The Book That Made Me a Reader

The Book That Made Me A Reader

James Hannaham: Norton Juster's The Phantom Tollbooth


When I read The Phantom Tollbooth, at approximately age nine or so, it had some kind of bizarre cathartic effect on me. By that time I had probably started experimenting with puns, doubtless had been accused of having a corny sense of humor by my peers, and called a “brainiac” because I brought several books home from the library at a time. But even at nine I scorned conformity. Perhaps especially at nine. I remember feeling a deep sense of recognition and validation from that book, the discovery that somewhere out there lurked adult human beings who reveled in the same kind of smart alecky silliness and dark humor that I have never lost sight of since.

The entire reading experience of that story presupposes the reader’s receptiveness to wordplay: at the outset, we discover the main character is named Milo, perhaps because he does all the driving. He gets lost in a place called The Doldrums while killing time, which upsets the schedule-conscious Tock, aka the Watchdog, a canine with a giant clock embedded in his flank, who becomes Milo’s companion. While in a town called Dictionopolis, they encounter a Spelling Bee—a large insect, naturally!—and attend a banquet where people must literally eat their words. (I would still like to go to an event like that.)

Later they have to figure out how to get to an island called Conclusions, which they can only reach by jumping, and meet a man who doesn’t know his name, but is as many qualities “as can be,” and thereby earns the moniker Canby. Milo and Tock’s mission turns out to be to return a pair of princesses called Rhyme and Reason to a city called Wisdom, and to do so they must, among other things, outsmart a demon called the Senses Taker, who sets them to impossible, dreary tasks. I was in nerd heaven. I also don’t think that the book’s values were lost on me, since they were more or less embedded in every one of the stupid puns. I already loved reading and learning, and my mother and sister had certainly taught me to separate those concepts completely from the idea of school. The Phantom Tollbooth closed the deal by letting me know that nothing was more important than intellectual curiosity; that taking a car of unknown origin off to some weird imaginary land would always prove more exciting than enduring the humdrum of so-called real life.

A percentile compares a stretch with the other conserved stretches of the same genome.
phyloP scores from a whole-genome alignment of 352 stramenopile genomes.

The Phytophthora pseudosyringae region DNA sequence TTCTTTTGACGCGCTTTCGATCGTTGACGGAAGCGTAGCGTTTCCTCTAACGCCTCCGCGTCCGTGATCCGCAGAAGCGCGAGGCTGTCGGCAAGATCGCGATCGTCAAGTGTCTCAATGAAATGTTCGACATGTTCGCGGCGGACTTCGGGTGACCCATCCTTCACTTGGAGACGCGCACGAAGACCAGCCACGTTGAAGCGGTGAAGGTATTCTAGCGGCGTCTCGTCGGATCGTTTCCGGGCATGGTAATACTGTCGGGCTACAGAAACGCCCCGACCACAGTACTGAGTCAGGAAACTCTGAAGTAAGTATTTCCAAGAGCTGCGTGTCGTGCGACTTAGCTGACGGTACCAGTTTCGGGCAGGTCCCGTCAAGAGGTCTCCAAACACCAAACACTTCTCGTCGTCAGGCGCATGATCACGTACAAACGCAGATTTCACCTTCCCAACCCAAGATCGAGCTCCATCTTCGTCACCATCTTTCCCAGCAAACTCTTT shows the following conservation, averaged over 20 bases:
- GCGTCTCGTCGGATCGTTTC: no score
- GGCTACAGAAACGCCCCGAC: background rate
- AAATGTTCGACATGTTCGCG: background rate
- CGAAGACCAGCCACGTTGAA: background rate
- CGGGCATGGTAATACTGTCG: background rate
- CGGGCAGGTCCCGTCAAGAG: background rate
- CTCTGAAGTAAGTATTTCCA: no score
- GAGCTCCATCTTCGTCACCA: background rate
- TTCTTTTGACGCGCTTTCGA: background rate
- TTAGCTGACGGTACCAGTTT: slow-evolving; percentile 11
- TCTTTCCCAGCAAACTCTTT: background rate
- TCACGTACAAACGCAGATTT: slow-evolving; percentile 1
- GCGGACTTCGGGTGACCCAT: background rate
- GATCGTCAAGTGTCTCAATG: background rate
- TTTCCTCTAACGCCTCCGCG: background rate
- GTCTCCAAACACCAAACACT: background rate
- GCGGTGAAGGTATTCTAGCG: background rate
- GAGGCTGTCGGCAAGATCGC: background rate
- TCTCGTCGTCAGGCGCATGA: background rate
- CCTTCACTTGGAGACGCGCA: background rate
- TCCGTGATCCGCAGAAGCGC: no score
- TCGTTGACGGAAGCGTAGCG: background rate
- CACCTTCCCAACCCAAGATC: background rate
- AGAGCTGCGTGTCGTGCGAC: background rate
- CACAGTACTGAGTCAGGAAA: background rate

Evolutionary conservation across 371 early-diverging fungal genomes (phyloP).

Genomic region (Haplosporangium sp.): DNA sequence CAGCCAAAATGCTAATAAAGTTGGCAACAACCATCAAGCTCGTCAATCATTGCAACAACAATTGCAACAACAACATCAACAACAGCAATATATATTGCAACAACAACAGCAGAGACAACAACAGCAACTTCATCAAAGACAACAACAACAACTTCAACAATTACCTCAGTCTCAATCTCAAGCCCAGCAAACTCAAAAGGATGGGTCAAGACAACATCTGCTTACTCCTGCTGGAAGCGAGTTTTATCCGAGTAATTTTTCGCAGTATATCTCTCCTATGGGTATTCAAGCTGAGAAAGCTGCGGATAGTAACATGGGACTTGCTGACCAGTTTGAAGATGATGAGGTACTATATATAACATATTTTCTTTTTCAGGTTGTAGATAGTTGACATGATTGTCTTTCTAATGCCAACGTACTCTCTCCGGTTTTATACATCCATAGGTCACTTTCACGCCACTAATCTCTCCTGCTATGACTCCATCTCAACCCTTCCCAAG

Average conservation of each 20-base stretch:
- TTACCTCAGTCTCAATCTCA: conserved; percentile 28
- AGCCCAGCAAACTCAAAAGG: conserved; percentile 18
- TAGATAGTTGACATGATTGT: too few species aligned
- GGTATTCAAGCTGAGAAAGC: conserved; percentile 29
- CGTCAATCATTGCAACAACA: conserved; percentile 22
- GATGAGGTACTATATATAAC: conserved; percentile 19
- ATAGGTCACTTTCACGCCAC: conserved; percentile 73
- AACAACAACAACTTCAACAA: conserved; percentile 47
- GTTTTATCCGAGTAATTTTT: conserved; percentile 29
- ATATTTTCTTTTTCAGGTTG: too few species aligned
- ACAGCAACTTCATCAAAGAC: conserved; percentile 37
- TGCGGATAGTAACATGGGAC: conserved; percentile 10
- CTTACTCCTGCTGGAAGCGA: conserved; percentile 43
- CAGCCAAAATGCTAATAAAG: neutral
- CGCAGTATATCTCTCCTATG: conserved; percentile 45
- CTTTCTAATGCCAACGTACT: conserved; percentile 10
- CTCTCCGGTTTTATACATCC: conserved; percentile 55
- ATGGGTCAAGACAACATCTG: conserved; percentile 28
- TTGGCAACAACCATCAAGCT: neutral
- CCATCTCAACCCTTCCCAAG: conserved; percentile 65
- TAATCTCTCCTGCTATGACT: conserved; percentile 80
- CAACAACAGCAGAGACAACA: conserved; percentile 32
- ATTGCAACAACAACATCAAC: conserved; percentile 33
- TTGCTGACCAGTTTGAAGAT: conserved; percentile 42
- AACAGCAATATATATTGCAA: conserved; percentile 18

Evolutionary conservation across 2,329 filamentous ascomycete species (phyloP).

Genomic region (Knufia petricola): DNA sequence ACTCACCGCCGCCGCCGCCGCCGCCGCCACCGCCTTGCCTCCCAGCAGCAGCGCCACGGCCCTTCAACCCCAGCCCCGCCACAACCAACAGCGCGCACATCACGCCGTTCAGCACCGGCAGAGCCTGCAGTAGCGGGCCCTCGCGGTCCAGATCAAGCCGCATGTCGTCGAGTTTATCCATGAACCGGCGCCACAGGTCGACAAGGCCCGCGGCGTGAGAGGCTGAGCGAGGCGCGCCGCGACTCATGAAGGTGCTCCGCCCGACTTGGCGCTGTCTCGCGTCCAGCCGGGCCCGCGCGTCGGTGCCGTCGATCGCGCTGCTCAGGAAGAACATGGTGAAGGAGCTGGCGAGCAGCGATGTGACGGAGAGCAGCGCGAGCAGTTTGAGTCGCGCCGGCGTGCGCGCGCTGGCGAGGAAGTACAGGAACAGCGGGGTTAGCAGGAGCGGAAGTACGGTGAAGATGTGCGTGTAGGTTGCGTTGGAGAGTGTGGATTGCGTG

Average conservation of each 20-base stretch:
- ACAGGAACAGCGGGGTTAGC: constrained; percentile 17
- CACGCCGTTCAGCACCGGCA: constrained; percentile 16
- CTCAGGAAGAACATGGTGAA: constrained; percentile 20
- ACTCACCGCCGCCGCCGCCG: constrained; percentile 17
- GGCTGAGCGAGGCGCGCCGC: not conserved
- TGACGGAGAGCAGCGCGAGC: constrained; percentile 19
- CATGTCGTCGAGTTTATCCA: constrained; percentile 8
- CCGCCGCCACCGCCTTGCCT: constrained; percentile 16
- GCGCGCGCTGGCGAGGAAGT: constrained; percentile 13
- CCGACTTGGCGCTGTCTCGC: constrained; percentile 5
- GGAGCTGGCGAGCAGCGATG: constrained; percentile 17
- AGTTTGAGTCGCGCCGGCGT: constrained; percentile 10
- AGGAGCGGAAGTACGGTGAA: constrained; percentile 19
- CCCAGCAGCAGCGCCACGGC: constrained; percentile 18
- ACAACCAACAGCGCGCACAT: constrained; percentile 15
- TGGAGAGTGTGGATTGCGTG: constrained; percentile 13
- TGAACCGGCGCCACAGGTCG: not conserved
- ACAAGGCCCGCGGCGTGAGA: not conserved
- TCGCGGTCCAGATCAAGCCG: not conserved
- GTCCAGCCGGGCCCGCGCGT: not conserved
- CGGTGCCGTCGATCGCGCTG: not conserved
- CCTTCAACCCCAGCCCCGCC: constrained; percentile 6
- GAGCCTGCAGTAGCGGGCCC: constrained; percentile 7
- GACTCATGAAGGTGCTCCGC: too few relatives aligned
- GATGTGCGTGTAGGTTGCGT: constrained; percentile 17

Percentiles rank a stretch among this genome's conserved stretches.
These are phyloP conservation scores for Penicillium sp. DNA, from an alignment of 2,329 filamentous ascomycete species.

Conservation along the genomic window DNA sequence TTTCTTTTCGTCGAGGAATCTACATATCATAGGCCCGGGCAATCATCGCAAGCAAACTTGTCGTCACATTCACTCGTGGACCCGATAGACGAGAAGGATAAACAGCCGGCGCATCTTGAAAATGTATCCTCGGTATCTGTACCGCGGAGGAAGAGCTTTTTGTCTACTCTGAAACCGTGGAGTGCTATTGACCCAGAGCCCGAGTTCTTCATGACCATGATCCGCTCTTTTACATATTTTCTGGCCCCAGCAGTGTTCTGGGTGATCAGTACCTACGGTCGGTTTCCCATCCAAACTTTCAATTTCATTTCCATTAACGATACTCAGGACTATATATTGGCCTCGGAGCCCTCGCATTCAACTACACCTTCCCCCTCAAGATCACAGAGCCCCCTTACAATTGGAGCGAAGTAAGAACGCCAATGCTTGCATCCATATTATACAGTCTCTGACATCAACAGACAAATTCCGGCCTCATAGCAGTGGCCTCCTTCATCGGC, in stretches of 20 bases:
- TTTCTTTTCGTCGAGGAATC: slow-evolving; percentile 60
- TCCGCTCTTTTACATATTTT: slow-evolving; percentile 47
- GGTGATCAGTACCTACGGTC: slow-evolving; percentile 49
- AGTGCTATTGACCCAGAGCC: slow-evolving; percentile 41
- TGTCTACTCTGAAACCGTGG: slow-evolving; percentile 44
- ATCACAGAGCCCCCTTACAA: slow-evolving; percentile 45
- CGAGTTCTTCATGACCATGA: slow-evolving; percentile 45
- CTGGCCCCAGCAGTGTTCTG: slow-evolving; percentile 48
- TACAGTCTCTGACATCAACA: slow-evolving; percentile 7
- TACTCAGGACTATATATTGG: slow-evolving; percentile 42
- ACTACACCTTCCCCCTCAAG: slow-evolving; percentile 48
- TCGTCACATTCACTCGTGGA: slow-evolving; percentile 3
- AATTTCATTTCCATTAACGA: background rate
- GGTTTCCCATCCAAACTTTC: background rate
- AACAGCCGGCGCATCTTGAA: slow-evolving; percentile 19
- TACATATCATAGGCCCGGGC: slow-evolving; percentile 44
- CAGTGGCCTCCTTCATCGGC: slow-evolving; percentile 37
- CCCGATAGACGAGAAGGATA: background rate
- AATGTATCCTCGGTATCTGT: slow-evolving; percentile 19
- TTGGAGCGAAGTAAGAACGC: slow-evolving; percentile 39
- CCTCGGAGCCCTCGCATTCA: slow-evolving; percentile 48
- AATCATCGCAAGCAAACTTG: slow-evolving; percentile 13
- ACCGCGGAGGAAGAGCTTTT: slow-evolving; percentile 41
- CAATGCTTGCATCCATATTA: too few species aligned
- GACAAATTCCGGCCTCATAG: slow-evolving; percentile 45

Photo credit: Ian Douglas


James Hannaham is the author of the novel God Says No, which was honored by the American Library Association. He holds an MFA from the Michener Center at the University of Texas at Austin, and lives in Brooklyn, where he teaches creative writing at the Pratt Institute.